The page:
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    MANGA: Ginza Neon Paradise

    Ginza Neon Paradise – Unohana

    In 1940’s Japan during the war, long-time friends Aoi and Takahiko part ways as Takahiko is enlisted. For years, Aoi stayed in their hometown with the looming worry that his friend might not come back. He never received word from his friend and so he feared the worst. Now, Takahiko shows up all of a sudden and Aoi is not sure to what to make of this. Anger, relief, paid, all of these emotions overwhelm Aoi as he was certain his friend was gone because he never received a letter or any indication he was alive. Can the two reunite as friends or are they long past the point of friendship?

    Ginza Neon Paradise is a historical, childhood friends to lovers drama set in post-war Japan with flashbacks to the war time period.

    Aoi and Takahiko couldn’t be more different from each other. One was a serious bookworm who later became an interpreter for the American army, the other was a carefree womanizer who was disinherited by his grandfather.

    The two were separated when Takahiko was drafted. After 3 years of radio silence, the solder finally showed his face and was now an actor.

    I called Takahiko carefree but he’s really a callous good-for-nothing who trampled all over his friend. He lives with Aoi and frequently comes home smelling of booze and women’s perfume. He put Aoi through a wringer. The man was one of my least liked seme.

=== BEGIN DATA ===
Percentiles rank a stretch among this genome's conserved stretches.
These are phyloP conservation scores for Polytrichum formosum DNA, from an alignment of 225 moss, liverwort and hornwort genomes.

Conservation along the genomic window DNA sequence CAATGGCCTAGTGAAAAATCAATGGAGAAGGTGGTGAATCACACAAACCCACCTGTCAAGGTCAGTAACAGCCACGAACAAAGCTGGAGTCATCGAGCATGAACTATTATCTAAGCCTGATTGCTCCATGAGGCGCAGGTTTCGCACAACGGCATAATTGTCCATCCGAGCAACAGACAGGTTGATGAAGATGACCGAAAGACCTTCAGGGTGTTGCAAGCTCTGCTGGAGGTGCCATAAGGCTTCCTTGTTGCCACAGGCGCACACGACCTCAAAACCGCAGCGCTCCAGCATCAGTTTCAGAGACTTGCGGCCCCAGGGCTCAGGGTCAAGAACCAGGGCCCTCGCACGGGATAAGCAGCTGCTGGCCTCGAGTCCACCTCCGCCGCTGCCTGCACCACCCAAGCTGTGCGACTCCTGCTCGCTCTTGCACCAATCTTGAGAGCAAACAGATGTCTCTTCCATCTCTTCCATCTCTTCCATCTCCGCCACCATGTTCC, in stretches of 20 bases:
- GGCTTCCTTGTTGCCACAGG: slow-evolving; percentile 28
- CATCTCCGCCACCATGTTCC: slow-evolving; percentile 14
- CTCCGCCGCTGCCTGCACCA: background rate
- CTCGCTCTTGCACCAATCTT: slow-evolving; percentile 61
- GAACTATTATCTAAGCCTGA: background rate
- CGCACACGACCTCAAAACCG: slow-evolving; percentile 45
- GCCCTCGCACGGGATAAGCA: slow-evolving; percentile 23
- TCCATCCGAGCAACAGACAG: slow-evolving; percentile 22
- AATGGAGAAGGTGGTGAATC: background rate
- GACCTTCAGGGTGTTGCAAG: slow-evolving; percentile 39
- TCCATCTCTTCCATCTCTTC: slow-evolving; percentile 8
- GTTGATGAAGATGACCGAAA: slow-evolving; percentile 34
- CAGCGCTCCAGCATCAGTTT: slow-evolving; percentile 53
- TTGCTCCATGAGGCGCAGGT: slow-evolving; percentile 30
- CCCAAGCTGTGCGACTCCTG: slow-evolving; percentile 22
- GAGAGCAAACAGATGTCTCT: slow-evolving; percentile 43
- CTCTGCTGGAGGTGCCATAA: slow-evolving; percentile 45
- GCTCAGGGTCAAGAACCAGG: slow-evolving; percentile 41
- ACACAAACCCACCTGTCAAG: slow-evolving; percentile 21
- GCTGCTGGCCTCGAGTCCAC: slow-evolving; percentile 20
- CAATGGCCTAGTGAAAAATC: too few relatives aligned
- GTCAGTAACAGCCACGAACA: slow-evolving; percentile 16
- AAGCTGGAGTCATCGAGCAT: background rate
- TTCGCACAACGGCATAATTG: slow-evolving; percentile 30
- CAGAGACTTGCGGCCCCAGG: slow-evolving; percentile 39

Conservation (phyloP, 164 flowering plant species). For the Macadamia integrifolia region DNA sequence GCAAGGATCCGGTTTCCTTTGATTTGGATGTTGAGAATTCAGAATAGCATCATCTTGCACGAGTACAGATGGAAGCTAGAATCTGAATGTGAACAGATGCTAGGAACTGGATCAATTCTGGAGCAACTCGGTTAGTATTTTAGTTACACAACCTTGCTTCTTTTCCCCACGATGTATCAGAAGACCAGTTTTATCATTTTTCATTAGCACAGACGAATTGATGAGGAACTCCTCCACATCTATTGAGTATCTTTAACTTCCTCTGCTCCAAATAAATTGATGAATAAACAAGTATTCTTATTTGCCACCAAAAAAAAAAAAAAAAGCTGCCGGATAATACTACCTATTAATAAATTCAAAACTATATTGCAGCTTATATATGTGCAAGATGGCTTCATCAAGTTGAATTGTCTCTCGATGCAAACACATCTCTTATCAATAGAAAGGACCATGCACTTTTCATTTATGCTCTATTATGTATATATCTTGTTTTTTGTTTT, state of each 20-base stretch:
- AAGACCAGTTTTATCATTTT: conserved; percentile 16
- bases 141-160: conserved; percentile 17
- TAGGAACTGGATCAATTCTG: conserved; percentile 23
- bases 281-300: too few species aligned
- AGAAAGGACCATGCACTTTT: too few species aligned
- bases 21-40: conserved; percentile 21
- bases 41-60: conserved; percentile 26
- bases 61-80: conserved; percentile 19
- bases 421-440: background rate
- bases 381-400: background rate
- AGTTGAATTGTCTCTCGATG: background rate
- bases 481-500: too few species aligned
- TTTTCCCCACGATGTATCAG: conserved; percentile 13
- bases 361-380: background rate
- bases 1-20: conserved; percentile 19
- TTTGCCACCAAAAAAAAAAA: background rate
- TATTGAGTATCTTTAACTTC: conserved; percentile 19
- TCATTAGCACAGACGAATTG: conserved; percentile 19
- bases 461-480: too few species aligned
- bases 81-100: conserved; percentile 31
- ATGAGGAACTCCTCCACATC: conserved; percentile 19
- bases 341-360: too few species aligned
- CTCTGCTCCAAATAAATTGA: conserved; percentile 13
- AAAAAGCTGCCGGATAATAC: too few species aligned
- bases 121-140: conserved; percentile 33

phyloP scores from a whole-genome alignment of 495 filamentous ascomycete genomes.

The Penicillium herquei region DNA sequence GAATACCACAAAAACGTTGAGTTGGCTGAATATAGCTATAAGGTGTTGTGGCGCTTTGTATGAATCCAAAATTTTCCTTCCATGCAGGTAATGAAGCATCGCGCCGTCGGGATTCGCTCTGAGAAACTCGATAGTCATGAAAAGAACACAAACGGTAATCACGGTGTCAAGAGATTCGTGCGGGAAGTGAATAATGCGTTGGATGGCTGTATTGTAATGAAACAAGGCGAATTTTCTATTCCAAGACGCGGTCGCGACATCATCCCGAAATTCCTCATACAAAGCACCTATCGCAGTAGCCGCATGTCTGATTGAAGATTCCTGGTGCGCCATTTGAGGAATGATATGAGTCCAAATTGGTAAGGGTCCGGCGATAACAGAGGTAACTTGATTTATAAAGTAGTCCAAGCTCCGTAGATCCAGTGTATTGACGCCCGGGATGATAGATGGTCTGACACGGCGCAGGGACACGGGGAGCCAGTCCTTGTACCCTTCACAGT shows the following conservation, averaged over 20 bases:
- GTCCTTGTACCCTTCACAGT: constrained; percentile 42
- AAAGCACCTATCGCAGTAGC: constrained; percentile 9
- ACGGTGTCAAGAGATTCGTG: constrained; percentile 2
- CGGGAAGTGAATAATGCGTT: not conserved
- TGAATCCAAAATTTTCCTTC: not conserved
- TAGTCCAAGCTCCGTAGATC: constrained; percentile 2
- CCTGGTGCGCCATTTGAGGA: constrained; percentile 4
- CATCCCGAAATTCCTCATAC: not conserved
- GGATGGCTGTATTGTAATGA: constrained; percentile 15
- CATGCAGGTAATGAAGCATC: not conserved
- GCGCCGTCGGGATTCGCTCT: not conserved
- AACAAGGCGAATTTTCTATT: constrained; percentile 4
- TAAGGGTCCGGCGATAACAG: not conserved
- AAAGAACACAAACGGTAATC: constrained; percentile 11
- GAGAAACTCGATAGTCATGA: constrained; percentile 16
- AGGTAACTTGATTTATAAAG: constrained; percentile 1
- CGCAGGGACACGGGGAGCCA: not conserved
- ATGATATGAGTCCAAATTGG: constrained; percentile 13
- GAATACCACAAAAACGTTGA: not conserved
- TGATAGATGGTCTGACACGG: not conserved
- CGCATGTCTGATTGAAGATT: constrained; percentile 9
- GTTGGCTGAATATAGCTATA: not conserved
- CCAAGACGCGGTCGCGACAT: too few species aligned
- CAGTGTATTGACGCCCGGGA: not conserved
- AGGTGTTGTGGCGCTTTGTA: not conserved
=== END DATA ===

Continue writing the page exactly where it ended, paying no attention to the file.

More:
I preferred the kind-hearted American Lieutenant Walter, Aoi’s boss, to the deadbeat Takahiko but alas, Aoi’s heart was forever loyal to his friend. Takahiko did redeem himself at the end. But barely. There was even a ridiculous fight because he was jealous about Lt. Walter’s attention towards Aoi. Tsk! What an ass.

    Unlikable love interests aside, this manga did a great job rendering a slow-burn, angsty, passionate love story amidst the backdrop of post-war Ginza. There were some liberties taken to eliminate homophobia but it retained most of the historical elements such as the bomb wreckage, poverty, shy interactions with the Americans, the glittering clubs, etc. My favorite part here was them walking around the city in the middle of the night just feeling the vibe. I always wanted to do that

    All in all, this a sepia-tinted homage to a district that never lost its luster.